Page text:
The Rhine's water levels are so low that its shipping industry risks a complete halt. Its only hope is decent rainfall.

High temperatures and far too little rain are causing more and more problems throughout Europe: one of its largest rivers, the Rhine, is running low on water. The consequences are already impacting Luxembourg: on Friday, not a single ship arrived at the port of Mertert.

Read also: Recommendations during a drought

However, the problem is not at the Moselle, because the level in Grevenmacher is still at 2.10 meters. But the high levels of algae in the harbour indicate that the river is barely flowing.

Shipping traffic is also slowing down: at the moment, ships are loading only a third of their normal loads. Many do not even get to Mertert, or do not get away, because the cost of goods has become much too expensive, says Jürgen Helten, general director of Luxport.

However, the real issue comes from the Rhine. On the Middle Rhine, the water level is only at 40 centimeters, and could fall another 10 or 15 centimeters by Tuesday. The situation is reminiscent of the low water of 2018.

Michel Girard, who as a captain is regularly on the Rhine, points out that the low water levels have arrived one to two months earlier compared to 2018. If there is no rain soon, there could be no ships sailing on the Rhine even at Christmas to deliver wheat, coal, chemical products or petrol. This would have dramatic consequences for the economy, for which the Rhine is an artery.

In this context, the president of the Bavarian service station operators, Günter Friedl, shared three considerations. Firstly, with the low water and the inland waters, the ships can no longer transport as much. Secondly, there is a shortage of freight lorries at the moment, so it is not possible to use the roads. And finally, there is a lack of staff on the rail network to transport the goods.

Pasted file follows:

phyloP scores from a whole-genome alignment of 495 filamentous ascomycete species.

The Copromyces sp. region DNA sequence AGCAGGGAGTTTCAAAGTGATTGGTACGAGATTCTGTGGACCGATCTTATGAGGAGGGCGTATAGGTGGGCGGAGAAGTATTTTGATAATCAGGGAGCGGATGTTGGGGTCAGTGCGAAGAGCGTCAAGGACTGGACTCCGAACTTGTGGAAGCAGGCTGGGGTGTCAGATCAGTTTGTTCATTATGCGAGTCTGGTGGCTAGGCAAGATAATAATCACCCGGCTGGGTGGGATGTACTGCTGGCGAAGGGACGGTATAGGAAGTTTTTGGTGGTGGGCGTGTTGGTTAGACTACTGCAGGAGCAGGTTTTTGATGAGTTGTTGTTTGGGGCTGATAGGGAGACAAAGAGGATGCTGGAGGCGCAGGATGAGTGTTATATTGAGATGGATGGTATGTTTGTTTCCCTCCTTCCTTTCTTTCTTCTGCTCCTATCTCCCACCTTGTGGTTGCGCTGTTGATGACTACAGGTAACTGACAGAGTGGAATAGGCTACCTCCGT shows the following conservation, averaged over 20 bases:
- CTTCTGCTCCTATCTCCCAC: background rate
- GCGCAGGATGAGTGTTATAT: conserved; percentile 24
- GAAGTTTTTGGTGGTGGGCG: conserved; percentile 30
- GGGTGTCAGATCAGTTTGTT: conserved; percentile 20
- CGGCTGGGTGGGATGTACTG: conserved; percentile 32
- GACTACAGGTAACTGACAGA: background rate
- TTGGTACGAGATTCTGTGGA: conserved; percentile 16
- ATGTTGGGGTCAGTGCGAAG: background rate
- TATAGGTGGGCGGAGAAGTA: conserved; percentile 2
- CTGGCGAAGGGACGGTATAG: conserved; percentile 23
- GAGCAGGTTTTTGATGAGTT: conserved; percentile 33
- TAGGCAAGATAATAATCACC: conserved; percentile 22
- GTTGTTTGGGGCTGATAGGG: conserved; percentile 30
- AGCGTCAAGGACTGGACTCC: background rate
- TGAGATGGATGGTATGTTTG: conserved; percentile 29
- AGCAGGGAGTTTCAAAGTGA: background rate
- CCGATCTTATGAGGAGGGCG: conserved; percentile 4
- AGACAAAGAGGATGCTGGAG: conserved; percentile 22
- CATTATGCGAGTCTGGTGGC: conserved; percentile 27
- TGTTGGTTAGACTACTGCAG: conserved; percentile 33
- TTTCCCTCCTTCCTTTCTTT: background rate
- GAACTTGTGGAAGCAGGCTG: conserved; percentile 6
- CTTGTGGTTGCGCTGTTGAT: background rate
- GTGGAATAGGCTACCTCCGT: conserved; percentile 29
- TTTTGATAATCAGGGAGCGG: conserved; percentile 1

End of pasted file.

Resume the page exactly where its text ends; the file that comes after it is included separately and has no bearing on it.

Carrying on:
Peter Claereboets, captain of the Servia, is currently fighting his way up the Rhine. The radar shows that the waterway is getting narrower by the minute. The sandbanks are getting closer to his ship, which is loaded with coal at 30 to 40 percent of its capacity.

Not only the low water levels, but also the prices are causing problems in the sector. Claerebots' coal now costs 60 euros per ton instead of the normal 8 euros. Given the current prices, Mertert might go a while without seeing any ships in its port, underlines Helten.

After the crisis year of 2018, there was much discussion about whether more barrages would have to be built in the Rhine, he explains. Concerns about the environment, but also the high costs and the time required, put the brakes on the project. Conclusion: today only one hope remains, and that is proper rain.

This statement gives one something to think about. Over 30 percent of diesel and gasoline for Luxembourg is stored in Mertert. 80 percent of it comes from the Rhine and the Moselle to Luxembourg by ship.

Video report in Luxembourgish: